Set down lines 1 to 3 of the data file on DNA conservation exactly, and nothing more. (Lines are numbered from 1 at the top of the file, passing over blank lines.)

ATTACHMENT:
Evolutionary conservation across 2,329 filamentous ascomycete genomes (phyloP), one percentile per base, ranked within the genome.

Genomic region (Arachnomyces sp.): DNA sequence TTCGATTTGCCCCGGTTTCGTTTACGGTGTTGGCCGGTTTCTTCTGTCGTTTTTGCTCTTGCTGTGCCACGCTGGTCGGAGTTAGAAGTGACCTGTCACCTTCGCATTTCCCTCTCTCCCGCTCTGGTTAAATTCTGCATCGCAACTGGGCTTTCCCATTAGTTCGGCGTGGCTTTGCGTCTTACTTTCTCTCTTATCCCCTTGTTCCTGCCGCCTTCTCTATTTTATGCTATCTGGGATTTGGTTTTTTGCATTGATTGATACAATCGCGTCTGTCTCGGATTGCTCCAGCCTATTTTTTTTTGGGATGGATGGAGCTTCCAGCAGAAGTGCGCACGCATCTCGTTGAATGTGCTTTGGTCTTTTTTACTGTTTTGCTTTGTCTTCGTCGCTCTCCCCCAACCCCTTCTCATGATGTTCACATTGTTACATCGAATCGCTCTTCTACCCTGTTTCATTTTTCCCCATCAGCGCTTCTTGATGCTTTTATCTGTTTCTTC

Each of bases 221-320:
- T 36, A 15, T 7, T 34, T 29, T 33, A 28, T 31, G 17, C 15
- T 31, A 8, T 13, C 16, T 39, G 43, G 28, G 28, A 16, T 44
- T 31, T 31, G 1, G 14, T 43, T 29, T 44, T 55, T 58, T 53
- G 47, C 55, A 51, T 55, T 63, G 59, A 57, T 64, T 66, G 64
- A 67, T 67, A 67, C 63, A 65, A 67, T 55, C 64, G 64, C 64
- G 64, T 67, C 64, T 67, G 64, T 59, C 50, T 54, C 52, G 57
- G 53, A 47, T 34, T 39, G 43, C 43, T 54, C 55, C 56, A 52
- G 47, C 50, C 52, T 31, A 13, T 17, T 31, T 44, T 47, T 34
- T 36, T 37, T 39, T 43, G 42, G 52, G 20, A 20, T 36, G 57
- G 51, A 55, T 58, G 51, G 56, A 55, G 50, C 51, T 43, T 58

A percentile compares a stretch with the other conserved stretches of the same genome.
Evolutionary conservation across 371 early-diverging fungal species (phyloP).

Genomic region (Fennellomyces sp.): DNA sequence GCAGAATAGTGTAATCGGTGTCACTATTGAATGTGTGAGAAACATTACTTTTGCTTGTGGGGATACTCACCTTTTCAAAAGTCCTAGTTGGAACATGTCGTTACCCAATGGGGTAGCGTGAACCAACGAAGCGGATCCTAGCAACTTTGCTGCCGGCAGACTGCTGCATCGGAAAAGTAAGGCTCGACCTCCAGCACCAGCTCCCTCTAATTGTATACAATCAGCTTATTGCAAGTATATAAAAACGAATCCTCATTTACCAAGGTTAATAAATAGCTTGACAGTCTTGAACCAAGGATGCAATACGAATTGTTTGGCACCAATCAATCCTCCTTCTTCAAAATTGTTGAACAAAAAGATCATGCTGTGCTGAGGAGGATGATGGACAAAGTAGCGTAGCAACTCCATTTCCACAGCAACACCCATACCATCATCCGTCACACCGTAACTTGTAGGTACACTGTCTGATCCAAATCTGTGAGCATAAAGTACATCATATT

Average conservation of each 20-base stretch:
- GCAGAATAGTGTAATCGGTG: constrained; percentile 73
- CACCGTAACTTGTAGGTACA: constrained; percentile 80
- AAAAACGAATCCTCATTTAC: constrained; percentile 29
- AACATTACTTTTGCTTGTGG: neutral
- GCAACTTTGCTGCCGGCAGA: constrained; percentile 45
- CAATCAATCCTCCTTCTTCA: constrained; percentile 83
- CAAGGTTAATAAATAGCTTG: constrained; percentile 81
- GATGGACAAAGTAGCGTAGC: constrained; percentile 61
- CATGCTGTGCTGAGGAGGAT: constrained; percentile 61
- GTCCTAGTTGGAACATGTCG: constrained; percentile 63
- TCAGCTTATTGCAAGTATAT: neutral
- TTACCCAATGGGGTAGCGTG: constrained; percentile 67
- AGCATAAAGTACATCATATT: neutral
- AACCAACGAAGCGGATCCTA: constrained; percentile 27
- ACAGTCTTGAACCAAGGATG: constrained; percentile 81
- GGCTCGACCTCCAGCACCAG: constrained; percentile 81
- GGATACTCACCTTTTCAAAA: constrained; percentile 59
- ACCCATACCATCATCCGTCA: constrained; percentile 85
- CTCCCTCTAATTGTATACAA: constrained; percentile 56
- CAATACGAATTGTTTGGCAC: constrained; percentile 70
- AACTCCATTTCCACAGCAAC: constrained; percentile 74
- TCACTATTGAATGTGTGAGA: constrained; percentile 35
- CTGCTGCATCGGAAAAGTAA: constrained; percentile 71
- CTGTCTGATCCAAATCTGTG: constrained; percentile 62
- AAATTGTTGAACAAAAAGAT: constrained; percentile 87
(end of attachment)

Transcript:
Evolutionary conservation across 2,329 filamentous ascomycete genomes (phyloP), one percentile per base, ranked within the genome.

Genomic region (Arachnomyces sp.): DNA sequence TTCGATTTGCCCCGGTTTCGTTTACGGTGTTGGCCGGTTTCTTCTGTCGTTTTTGCTCTTGCTGTGCCACGCTGGTCGGAGTTAGAAGTGACCTGTCACCTTCGCATTTCCCTCTCTCCCGCTCTGGTTAAATTCTGCATCGCAACTGGGCTTTCCCATTAGTTCGGCGTGGCTTTGCGTCTTACTTTCTCTCTTATCCCCTTGTTCCTGCCGCCTTCTCTATTTTATGCTATCTGGGATTTGGTTTTTTGCATTGATTGATACAATCGCGTCTGTCTCGGATTGCTCCAGCCTATTTTTTTTTGGGATGGATGGAGCTTCCAGCAGAAGTGCGCACGCATCTCGTTGAATGTGCTTTGGTCTTTTTTACTGTTTTGCTTTGTCTTCGTCGCTCTCCCCCAACCCCTTCTCATGATGTTCACATTGTTACATCGAATCGCTCTTCTACCCTGTTTCATTTTTCCCCATCAGCGCTTCTTGATGCTTTTATCTGTTTCTTC

Each of bases 221-320: